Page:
If you were thinking that cloud gaming was becoming just a fad (like 3D again) and will eventually die off, giving way to physical media and digital downloads, then think again. The industry is placing its bets on the cloud, enough so that various industry leaders will be gathering at the first-ever cloud gaming conference next month in San Jose, California.
For those of us who registered for the conference, we received an interesting report in the form of a Q&A with Gaikai CEO David Perry, GameStop President Tony Bartel, Electronic Arts Chief Creative Director Richard Hilleman and THQ President Brian Farrell. They provide their thoughts on four key issues that will "pave the way to cloud gaming." GameStop's Tony Bartel even talks about the company's plans for creating a small subset of gaming-optimized tablets with game controller support.
Are data centers the answer, or could games be optimized for the cloud at the development stage?
Brian Farrell (THQ): "The quality of gamers' experience "on the cloud" depends so much on how quickly and consistently they can access the network – better connections obviously translate to a better experience. It’s all about latency, and latency in an online game is dictated largely by the distance between the player and the server and the amount of data being sent over the network. So it’s our responsibility as publishers to look at the latency issue from all sides, considering data centers and developing games optimized for the cloud."
David Perry (Gaikai): "It’s got to be data centers, because you’re dealing with the speed of light. I guess that’s one of the most interesting things. There’s only two companies that have stood up GPU-based cloud networks to do this, and that’s OnLive and Gaikai." (He goes on to bash OnLive, which is like comparing apples to oranges, so we'll leave that portion out)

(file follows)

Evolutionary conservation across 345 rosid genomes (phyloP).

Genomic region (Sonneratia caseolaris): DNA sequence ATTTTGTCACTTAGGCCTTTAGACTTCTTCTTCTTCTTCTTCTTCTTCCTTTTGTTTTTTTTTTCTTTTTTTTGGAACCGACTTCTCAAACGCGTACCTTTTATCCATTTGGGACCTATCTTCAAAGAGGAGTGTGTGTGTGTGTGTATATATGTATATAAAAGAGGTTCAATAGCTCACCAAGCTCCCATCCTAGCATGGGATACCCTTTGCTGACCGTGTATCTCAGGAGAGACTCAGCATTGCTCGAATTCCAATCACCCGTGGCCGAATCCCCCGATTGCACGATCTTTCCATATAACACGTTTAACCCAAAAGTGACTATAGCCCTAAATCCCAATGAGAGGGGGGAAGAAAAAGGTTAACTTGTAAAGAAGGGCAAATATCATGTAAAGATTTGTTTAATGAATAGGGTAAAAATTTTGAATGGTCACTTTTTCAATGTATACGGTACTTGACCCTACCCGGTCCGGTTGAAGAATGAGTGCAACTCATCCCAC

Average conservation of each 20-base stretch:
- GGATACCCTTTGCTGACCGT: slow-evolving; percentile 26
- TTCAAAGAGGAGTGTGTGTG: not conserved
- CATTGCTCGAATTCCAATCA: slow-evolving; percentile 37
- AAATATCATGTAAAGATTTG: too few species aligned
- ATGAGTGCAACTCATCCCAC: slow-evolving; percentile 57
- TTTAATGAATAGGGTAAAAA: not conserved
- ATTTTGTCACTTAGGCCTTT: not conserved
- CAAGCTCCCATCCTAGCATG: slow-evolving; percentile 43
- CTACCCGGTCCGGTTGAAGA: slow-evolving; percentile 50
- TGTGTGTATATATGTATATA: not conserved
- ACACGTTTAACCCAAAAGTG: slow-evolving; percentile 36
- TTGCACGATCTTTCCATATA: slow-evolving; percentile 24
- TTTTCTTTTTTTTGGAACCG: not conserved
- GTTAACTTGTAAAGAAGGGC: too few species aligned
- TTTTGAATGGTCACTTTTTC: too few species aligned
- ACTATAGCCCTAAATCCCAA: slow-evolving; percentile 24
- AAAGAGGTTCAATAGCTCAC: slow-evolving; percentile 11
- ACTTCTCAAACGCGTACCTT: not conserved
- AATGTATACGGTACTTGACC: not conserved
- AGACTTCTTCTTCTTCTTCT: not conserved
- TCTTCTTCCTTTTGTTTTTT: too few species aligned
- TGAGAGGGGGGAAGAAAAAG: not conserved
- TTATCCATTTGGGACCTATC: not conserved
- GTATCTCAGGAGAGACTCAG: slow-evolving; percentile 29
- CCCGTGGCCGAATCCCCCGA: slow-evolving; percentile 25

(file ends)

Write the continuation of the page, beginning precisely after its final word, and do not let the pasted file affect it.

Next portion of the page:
Demand for online games can be very unpredictable. Core games are much more resource intensive than casual games. Is scalability a concern when thinking about your move towards cloud gaming?
Richard Hilleman (EA): "I guess the question is whether it’s a thin client or a thick client project. We think that the efficiencies that underlie those systems are a continuous source of innovation that we have to work on and probably the most boring thing, because it’s pretty invisible to the customer. If you take the size of these systems, modest amounts of money become large amounts of money with small changes in those infrastructures. We’re going to pursue efficiencies because they’re very easy to realize."
Tony Bartel (GameStop): "One of the reasons that we bought Spawn Labs is it allows us to really start from the ground up and totally develop technology around our PowerUp Rewards system. We know exactly what games people have and which games they are going to be playing. We know exactly where they live, what the demand is, and who is going to be playing those games."
The full report can be downloaded here. The Cloud Gaming USA Conference and Expo in San Jose runs September 7 and 8, 2011.
Anyone excited about cloud gaming yet?